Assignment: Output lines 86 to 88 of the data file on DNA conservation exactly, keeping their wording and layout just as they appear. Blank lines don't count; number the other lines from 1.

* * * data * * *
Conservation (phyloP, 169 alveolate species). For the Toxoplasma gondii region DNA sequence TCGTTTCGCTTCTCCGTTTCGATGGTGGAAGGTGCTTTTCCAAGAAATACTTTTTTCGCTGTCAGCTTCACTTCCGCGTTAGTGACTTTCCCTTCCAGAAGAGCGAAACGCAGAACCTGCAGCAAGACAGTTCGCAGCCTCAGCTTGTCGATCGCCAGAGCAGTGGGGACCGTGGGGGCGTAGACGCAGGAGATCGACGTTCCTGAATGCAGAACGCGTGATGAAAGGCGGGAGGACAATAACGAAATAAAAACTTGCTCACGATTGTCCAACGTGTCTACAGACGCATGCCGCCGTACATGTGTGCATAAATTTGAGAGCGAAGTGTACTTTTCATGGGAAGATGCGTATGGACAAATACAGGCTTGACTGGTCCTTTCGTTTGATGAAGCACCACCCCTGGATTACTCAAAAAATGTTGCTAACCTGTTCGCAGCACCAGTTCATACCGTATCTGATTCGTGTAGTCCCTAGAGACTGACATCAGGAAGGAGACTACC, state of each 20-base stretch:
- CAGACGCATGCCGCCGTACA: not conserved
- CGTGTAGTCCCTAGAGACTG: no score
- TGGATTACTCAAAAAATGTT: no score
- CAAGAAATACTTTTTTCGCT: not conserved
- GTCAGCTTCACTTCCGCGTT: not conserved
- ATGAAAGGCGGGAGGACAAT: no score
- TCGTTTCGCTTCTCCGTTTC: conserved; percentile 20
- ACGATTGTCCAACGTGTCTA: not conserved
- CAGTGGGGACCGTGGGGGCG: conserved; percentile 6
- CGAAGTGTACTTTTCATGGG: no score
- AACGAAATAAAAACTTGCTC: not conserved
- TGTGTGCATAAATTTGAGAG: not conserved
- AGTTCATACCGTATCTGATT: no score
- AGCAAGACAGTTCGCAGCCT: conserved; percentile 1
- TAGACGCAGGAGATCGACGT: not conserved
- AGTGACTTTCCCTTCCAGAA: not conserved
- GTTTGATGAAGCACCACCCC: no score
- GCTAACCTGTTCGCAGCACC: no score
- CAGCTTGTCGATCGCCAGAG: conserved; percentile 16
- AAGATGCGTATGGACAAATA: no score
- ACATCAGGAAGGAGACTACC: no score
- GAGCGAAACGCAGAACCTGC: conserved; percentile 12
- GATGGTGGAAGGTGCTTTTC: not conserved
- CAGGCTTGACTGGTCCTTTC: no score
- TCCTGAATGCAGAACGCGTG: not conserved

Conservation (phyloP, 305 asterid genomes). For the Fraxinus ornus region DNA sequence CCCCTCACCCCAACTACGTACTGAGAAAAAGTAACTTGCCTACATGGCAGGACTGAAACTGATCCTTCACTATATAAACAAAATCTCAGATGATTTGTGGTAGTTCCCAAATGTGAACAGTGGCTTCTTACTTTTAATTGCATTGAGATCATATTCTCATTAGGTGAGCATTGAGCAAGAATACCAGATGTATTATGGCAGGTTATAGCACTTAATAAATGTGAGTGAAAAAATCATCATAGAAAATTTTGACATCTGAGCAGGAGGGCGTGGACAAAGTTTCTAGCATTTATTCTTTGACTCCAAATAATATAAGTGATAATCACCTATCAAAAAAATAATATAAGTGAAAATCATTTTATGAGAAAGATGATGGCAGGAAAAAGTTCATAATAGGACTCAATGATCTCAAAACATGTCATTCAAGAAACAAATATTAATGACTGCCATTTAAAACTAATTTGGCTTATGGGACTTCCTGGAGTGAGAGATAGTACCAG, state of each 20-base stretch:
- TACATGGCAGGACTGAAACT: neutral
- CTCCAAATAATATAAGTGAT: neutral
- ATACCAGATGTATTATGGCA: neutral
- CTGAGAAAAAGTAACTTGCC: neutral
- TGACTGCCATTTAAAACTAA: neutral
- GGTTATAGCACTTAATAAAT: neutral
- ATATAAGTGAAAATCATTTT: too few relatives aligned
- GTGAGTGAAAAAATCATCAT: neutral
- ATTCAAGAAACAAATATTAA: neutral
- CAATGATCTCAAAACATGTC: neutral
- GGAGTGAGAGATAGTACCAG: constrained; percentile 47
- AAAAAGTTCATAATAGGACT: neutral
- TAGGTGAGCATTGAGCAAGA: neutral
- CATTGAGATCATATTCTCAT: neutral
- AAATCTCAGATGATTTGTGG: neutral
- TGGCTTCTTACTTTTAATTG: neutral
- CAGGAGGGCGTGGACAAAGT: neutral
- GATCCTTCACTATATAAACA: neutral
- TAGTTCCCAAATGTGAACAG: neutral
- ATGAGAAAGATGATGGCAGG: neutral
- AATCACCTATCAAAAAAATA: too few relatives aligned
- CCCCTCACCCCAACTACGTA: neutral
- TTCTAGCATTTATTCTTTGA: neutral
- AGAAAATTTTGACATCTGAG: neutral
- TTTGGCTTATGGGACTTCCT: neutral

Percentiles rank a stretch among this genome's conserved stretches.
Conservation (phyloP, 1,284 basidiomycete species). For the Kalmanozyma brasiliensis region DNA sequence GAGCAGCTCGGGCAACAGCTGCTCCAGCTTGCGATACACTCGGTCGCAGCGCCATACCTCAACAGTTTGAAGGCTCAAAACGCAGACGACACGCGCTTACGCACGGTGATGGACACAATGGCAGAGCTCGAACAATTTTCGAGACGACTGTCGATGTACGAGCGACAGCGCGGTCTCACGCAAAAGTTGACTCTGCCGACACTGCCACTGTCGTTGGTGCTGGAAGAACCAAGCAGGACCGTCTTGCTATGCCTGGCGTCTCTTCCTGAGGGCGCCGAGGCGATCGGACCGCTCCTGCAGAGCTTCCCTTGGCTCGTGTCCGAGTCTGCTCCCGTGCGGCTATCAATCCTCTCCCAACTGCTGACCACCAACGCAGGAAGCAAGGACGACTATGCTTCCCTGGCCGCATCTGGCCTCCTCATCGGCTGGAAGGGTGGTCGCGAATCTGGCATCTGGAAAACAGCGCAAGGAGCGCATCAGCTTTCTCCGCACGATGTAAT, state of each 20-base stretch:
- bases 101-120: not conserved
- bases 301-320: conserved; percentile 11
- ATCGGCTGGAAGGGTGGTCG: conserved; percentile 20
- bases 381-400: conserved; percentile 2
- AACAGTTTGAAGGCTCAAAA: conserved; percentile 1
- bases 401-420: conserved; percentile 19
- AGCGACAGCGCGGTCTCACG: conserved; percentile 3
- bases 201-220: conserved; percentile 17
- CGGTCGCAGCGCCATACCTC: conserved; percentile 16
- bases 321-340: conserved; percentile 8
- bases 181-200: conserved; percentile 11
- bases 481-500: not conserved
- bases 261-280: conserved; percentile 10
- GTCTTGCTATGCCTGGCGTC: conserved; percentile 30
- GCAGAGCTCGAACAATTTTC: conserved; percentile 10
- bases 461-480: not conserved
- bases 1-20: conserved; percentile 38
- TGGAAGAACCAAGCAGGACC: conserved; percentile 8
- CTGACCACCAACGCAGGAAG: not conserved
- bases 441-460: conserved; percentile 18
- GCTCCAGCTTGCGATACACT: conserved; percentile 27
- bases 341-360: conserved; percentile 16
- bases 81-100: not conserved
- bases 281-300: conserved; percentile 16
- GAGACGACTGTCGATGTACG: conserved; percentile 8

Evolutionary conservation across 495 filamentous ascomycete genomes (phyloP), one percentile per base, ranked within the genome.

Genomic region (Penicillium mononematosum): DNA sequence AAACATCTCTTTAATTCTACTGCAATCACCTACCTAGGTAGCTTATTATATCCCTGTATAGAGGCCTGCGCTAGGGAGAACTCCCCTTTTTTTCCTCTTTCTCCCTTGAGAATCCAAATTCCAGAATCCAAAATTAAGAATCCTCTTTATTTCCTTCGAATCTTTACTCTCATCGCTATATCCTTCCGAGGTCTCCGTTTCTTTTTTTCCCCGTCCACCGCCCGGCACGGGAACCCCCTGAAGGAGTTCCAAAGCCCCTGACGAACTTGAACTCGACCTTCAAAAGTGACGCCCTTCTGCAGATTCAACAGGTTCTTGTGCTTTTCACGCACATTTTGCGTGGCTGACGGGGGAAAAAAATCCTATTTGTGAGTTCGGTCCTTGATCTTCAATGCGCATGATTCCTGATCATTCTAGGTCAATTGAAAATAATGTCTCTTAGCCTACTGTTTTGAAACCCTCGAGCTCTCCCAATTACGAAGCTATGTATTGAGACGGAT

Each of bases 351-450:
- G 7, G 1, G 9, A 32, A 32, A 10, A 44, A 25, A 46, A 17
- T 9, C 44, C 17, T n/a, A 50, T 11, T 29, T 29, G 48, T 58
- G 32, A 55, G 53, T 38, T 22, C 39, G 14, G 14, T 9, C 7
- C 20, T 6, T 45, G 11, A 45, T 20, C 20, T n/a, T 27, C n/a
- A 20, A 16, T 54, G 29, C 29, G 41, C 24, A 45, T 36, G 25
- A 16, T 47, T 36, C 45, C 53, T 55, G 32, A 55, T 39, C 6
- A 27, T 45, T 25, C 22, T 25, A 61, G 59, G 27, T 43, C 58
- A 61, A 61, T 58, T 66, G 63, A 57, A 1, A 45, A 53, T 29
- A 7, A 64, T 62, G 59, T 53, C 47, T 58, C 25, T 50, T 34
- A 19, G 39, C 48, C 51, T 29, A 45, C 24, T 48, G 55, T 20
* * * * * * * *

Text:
- C 20, T 6, T 45, G 11, A 45, T 20, C 20, T n/a, T 27, C n/a
- A 20, A 16, T 54, G 29, C 29, G 41, C 24, A 45, T 36, G 25
- A 16, T 47, T 36, C 45, C 53, T 55, G 32, A 55, T 39, C 6